From tur­bu­lence at the Abbey to in­creas­ing pres­sures on the Ir­ish the­atri­cal fringes, it was a dra­matic year

The Irish Times - Friday - The Ticket - - THEATRE 2019 - PETER CRAW­LEY

It was a dra­matic year for theatre, book­ended by two mo­ments of crisis. The first played out in the full glare of pub­lic at­ten­tion. The other, which is hap­pen­ing now, has been ob­served more qui­etly, if at all. Barely one week into 2019, Ir­ish theatre was once again a news story. On Jan­uary 7th, an open let­ter lam­bast­ing the Abbey’s pro­duc­tion model, for Abbey di­rec­tors Neil Mur­ray and Gra­ham McLaren’s per­ceived over­re­liance on stag­ing co-pro­duc­tions and in­suf­fi­cient em­ploy­ment op­por­tu­ni­ties at the Na­tional Theatre, among other griev­ances, was signed by 312 theatre pro­fes­sion­als.

So be­gan a tur­bu­lent year for the Abbey, which dealt with the fall­out in media state­ments, a tense com­mit­tee hear­ing in the Oireach­tas, and a se­ries of meet­ings with in­dus­try rep­re­sen­ta­tives, fi­nally yield­ing com­mit­ments and out­comes. By the time it an­nounced its pro­gramme for 2020 this month, with a bal­ance be­tween self-pro­duced and co-pro­duced work that did not ap­pear rad­i­cally dif­fer­ent, the out­cry had faded away, ei­ther be­cause com­mu­ni­ca­tion be­tween in­volved par­ties had be­come clearer, or be­cause such an ex­plo­sion of protest could only im­mo­late the build­ing or fiz­zle out.

Over­shad­owed by the furore at the time was the kind of co-pro­duc­tion in ques­tion, when Karl Shiels brought his dark double-bill The Ri­d­leys to the Pea­cock. This might have been a break­out mo­ment for Shiels’s Theatre Up­stairs, the ac­tor/ di­rec­tor’s tena­cious home for short-form new writ­ing, and a launch pad for new ca­reers. Sadly, it turned out to be the theatre’s swan­song: a cou­ple of months later, Theatre Up­stairs an­nounced its clo­sure af­ter nine years in busi­ness. In any cir­cum­stances, the end of a venue com­mit­ted ex­clu­sively to new work would feel un­nat­u­ral, like the loss of prom­ise. But that sen­sa­tion be­came un­bear­ably tragic in July when Shiels, a tire­less ad­vo­cate for new artists and en­er­gis­ing au­di­ences, died at the age of 47.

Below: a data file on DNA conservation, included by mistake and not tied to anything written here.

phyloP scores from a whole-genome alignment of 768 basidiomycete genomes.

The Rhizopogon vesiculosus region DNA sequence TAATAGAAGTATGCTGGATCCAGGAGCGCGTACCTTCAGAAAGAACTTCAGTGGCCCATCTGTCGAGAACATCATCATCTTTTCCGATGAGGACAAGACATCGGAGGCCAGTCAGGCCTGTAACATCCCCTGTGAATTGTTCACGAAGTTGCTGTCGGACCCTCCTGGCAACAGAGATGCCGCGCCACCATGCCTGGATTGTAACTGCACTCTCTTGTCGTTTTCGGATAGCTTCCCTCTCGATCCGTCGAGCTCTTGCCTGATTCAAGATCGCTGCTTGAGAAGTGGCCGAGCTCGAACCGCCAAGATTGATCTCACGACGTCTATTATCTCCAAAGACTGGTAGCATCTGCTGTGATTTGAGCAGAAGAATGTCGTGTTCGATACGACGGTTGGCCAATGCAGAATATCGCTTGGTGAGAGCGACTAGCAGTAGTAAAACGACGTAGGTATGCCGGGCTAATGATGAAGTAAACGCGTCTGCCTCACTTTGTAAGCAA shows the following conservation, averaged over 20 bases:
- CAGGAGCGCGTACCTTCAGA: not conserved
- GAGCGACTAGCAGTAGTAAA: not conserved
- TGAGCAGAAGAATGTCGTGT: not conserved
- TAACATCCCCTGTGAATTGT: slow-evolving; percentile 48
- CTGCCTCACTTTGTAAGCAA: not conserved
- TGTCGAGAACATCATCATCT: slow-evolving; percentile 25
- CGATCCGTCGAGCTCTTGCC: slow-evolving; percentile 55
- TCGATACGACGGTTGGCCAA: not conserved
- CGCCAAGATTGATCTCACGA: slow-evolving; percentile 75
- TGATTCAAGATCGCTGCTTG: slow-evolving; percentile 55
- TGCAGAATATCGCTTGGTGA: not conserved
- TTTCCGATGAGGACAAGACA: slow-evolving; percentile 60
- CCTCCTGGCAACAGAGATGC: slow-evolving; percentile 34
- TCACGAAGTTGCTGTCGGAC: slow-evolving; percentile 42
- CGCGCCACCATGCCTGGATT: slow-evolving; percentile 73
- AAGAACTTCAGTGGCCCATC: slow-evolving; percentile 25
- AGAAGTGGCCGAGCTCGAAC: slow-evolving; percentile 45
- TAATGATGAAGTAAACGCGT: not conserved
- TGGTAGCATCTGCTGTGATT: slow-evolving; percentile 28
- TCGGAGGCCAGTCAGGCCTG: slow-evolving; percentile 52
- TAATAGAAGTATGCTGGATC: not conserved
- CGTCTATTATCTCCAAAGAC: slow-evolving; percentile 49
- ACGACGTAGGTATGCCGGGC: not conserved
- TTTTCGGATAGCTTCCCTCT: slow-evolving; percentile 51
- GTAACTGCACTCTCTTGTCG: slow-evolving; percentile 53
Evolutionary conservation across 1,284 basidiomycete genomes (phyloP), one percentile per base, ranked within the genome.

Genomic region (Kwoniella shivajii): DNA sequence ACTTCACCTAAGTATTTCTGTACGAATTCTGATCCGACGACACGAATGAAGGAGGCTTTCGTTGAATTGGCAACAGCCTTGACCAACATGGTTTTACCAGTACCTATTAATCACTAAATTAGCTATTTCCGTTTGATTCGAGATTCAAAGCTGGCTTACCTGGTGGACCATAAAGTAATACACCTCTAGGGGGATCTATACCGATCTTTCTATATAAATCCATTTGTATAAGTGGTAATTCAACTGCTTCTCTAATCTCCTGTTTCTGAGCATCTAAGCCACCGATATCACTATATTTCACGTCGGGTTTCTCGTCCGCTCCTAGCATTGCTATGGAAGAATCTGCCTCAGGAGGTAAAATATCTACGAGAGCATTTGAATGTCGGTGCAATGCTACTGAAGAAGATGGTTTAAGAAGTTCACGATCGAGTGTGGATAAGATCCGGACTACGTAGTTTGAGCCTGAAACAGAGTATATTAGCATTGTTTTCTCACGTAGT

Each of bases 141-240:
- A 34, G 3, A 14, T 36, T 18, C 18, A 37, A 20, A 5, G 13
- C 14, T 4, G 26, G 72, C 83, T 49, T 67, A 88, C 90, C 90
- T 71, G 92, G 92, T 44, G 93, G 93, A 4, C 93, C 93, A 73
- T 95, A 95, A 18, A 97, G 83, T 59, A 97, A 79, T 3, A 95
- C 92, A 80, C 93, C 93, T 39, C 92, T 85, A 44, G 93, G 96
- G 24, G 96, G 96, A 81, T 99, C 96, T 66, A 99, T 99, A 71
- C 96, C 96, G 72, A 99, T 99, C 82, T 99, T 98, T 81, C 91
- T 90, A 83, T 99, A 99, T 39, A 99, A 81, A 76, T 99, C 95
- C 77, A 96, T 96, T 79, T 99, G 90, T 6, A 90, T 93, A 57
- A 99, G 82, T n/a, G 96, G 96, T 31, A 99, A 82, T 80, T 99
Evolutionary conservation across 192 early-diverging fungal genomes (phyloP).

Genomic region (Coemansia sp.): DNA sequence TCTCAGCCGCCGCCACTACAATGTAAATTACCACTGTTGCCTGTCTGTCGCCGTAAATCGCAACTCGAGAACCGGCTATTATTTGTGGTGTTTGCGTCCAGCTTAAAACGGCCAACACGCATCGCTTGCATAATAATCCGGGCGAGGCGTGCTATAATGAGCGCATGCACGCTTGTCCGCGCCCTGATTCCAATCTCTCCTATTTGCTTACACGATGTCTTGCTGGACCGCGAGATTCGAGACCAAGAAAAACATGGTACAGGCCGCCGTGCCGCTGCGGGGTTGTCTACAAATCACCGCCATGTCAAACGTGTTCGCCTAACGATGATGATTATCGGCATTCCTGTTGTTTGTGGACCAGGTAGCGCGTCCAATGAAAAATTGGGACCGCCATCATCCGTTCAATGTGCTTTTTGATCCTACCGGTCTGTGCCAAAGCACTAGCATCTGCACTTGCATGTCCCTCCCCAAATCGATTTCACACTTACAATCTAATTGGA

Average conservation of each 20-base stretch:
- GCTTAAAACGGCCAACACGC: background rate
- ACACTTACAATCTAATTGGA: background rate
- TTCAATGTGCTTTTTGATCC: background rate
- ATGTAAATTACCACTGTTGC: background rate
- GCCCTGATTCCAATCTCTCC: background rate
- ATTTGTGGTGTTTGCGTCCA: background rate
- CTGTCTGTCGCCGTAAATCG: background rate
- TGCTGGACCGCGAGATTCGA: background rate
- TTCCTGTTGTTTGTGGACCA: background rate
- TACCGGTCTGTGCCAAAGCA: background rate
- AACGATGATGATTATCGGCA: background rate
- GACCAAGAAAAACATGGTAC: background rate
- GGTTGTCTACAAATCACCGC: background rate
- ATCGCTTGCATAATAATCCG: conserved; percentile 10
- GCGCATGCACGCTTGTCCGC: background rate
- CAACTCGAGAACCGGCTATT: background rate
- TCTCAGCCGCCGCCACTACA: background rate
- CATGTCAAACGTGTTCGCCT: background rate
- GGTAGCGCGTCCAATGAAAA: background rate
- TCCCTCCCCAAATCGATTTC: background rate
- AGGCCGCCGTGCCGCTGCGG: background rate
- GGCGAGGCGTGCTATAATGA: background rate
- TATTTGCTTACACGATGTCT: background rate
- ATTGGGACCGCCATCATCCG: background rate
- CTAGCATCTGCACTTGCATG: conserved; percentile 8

If any theatre made con­cern for gen­er­a­tional suc­ces­sion ex­plicit, it may have been the Gate, which hit a stride this year hav­ing sought to re­build trust among the com­mu­nity for past sins. In The Chil­dren, by Lucy Kirk­wood, di­rec­tor Oon­agh Mur­phy de­liv­ered a knock­out pro­duc­tion in which Marie Mullen, Seán McGin­ley and Ger Ryan played three scientists liv­ing through a nu­clear disas­ter for which they are re­spon­si­ble: “We left them with a s**tshow wait­ing to hap­pen,” Ryan’s char­ac­ter put it, in a play ir­ra­di­ated with timely ques­tions about the fu­ture we are build­ing.

Just as en­cour­ag­ing was Be­gin­ning, di­rec­tor Marc Atkin­son’s de­but at the same theatre, in which Eileen Walsh and Marty Rea gave heart­break­ing per­for­mances as two bruised souls at the end of a house party, try­ing to make a con­nec­tion in a dis­con­nected, dizzy­ing world.